Holy Eucharist at Home and Some on Bernadette Roberts

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Recently, I decided to join my husband’s Unitarian Universalist church. Several reasons contribute to my decision, but I’m not going to bother with them here.

I’ve decided to start doing the Holy Eucharist at home. No, I’m not an ordained priest, and so perhaps it isn’t “valid,” but here’s the thing: I’m tired of doing this idiotic dance of ordination. I’m tired of hoping, waiting, wishing for a Gnostic church to appear here.

It’s probably not going to happen.

In practice, I’ve gone to the UU for four years now, more than I ever did to the Episcopal Church- I still have fond memories of Saint Michael’s, of course.

At the end of the day, it’s just easier for us to go the UU and the come home and have Holy Communion.

And I’ve taken the liberty of creating a UU-esque Holy Communion as well. It has definite inspirations: the Liberal Catholic Church’s liturgy, the Book of Common Prayer, and a few Unitarian Universalist Holy Communions I found.

When I mentioned Holy Communion on Facebook, several UUs expressed interest in having this house Eucharist. I’m down for that while explaining to them a definite belief in the Priesthood of All Believers- I am no more or less a priest than anyone else around me.

I’m excited but have to do a few “test-runs” to make sure things will go smoothly. It’ll be nice to celebrate the liturgical  year with the people who are interested in it.

Shifting gears, I read a new article by Bernadette Roberts. I’m not sure how I missed it, but…let me say that whatever’s happened to me recently has also allowed me to see that I think she’s ridiculously aggressive in her approach and sometimes misrepresents other people’s positions. Some of her latest article sounded like word salad.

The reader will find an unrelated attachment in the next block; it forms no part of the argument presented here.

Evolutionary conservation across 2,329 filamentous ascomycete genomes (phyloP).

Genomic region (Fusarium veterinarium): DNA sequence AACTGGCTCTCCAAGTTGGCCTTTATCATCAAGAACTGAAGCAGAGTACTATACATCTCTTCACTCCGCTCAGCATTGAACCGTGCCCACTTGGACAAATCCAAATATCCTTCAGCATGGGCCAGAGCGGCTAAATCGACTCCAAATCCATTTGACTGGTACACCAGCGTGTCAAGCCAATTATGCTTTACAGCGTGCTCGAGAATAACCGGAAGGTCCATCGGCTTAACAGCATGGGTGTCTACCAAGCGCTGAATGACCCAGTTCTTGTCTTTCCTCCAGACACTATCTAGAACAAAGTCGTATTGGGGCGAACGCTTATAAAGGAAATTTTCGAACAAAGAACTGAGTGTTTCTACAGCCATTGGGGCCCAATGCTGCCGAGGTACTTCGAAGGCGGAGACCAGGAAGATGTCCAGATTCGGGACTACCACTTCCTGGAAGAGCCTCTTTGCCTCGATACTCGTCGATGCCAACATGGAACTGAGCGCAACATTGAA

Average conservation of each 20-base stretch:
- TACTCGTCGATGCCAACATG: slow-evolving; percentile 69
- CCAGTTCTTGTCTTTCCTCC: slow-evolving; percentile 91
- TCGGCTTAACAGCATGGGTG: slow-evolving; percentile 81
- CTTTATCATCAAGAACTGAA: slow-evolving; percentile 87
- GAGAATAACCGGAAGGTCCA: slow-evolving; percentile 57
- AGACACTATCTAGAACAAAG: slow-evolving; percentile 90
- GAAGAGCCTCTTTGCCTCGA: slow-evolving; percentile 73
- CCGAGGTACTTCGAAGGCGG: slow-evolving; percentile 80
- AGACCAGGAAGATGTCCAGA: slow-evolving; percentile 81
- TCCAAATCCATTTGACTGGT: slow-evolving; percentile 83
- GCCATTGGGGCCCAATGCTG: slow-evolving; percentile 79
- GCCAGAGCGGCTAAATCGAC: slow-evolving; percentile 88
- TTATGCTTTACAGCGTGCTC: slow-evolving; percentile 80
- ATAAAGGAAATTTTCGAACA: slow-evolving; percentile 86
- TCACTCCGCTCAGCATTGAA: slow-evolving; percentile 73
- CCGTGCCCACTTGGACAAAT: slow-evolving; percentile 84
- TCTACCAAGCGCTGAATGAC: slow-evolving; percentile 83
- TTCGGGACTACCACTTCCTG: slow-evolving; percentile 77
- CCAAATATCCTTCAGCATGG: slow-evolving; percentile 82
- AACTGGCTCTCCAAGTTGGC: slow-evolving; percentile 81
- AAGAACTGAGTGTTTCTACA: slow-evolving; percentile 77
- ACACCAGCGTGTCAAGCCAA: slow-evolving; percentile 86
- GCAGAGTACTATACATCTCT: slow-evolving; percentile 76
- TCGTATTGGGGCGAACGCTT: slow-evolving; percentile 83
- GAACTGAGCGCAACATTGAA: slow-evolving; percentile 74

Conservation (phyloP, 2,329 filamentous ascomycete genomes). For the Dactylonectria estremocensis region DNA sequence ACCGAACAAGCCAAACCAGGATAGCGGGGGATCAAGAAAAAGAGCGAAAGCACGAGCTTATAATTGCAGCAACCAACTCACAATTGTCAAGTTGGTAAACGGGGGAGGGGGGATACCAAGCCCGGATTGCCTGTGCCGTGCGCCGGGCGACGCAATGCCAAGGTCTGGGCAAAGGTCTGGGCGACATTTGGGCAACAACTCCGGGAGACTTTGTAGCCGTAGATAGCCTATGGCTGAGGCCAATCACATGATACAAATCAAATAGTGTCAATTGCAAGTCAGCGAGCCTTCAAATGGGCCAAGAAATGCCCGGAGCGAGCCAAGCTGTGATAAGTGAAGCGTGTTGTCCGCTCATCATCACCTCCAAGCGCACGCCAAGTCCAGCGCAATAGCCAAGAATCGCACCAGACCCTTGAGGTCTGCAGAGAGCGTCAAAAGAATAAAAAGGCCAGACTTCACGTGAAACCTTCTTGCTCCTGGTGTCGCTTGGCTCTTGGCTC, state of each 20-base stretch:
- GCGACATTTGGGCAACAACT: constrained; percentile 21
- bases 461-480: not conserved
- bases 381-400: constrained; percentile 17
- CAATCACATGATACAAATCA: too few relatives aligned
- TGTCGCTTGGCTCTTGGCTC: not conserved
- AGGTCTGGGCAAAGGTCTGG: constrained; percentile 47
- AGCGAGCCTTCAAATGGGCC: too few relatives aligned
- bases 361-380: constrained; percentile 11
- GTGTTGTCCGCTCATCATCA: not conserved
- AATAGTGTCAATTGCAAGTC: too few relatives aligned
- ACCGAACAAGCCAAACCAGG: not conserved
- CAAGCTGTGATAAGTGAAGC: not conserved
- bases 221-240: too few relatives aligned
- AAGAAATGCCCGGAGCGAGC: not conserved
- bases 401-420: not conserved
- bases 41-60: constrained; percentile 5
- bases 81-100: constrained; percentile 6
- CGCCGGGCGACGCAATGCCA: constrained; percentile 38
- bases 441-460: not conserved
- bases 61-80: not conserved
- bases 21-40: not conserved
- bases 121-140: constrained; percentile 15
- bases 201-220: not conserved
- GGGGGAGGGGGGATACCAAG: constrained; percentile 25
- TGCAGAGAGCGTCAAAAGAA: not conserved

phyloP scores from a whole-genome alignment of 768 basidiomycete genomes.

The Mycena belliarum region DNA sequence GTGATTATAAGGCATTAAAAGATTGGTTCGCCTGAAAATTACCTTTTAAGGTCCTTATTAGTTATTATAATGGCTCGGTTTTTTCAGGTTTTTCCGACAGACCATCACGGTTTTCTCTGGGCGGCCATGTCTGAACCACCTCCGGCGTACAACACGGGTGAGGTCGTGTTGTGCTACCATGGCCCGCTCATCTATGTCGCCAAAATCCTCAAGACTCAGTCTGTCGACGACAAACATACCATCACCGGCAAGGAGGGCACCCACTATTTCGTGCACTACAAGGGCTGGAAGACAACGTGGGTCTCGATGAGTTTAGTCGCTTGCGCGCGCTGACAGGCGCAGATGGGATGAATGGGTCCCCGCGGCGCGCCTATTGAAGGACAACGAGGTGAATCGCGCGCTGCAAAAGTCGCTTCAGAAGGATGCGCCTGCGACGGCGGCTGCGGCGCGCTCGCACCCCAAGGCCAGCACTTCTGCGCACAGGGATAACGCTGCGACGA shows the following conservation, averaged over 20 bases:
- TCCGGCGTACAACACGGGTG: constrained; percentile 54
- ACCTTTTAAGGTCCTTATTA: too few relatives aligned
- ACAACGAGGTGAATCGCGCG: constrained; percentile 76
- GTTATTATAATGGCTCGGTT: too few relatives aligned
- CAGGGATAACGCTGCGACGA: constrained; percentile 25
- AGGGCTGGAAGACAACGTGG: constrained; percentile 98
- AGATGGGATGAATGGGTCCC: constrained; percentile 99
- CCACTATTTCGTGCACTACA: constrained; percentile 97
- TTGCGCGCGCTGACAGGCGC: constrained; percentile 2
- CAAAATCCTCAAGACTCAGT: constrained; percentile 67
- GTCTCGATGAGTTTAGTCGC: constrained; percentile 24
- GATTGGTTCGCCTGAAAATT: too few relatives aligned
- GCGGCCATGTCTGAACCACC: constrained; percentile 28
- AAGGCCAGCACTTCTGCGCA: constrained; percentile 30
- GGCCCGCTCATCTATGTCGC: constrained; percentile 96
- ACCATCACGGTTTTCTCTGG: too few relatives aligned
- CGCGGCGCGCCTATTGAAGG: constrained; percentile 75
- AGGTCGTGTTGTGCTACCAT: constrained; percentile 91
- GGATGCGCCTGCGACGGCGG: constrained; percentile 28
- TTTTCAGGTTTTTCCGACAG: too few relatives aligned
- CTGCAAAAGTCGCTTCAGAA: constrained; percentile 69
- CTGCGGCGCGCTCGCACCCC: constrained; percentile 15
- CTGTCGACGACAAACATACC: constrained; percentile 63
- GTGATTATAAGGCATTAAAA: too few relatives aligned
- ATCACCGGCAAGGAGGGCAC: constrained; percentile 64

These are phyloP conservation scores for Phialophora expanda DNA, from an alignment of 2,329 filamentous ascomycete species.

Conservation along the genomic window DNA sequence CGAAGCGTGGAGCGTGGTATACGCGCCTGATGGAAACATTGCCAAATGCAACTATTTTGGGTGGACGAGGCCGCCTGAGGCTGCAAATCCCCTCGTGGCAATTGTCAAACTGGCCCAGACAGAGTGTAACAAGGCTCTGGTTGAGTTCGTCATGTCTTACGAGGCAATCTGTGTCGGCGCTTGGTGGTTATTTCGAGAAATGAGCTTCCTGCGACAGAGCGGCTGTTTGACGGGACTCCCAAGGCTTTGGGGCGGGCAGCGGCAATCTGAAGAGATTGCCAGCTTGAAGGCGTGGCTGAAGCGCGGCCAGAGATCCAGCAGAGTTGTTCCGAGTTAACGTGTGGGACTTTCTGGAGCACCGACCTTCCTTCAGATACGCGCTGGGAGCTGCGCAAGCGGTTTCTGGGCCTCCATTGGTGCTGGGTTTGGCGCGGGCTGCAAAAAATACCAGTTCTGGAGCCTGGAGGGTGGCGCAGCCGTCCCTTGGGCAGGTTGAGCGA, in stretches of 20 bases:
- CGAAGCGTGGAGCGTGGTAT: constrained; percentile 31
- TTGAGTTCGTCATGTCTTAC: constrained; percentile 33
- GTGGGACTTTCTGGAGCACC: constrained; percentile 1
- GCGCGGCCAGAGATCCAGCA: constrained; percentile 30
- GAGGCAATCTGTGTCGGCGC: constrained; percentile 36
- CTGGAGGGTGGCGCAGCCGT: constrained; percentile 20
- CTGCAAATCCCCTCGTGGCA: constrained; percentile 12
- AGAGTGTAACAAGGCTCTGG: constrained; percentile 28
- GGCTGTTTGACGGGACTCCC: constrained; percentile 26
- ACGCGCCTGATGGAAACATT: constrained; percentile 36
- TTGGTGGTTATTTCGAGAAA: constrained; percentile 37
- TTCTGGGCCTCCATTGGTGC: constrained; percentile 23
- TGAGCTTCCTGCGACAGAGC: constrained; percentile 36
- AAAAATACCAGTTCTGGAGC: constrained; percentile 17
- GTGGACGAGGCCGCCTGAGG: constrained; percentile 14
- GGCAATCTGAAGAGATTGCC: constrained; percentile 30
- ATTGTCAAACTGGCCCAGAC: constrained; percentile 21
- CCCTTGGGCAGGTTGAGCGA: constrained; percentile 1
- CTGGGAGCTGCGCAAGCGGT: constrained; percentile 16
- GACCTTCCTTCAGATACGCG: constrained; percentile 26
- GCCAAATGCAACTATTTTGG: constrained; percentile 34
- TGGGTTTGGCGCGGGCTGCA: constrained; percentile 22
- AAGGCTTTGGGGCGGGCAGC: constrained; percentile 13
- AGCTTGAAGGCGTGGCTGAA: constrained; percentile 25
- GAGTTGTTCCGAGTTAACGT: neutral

For the life of me, I can’t figure out how the Incarnation being God creating Its own Human Nature and uniting It to Itself has anything specifically to do with Jesus of Nazareth if the Incarnation is not also God the Son appearing in the flesh as Jesus Christ. I mean, why bother calling oneself a Christian?

But then I haven’t journeyed as far as Bernadette has.

The most bizarre aspect of my dear Bernadette to whom I’ve turned for so long is that she’s fairly unhelpful as far as what to actually do goes- are we to sit and still the mind? Receive Holy Communion frequently? A combination? Seek to help others? All these things and more? From everything I’ve gathered, she began having mystical experiences pretty early in life and proceeded from there. I’m not sure we’ve all had those kinds of experiences from the beginning.

My own experiences have shown me that the Green Man for sure exists, but there’s not much evidence I’ve had for other Gods, at least not anything that’s totally conclusive.

I just wanted to note that her unnecessary aggression will likely push people away.

Steve

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So Far, So Good: The Experiment

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Using a set series of correlations among planets, elements, days of the weeks, and Greek deities, I’ve been meditating the past few weeks to draw energy into myself and prepare myself to really dive into the study of magic.

So far, the interesting thing about these meditations is that several of the designated deities didn’t “show up” in the meditation- instead, other deities appeared.

This began with Selene not showing up for Monday but instead an image and imagery of Persephone.

Tuesday continued with Ares not being present but Hades.

Wednesdays, Hermes is definitely strong; so with Zeus on Thursdays and Aphrodite on Fridays.

Then, tonight (a Saturday), meant for Cronus…Hecate shows up. She especially seems interested in me. Hecate and Thanatos alike.

This is an interesting path I’ve taken. I’m looking forward to the Full Moon.

Steve

New Daily Magical Practice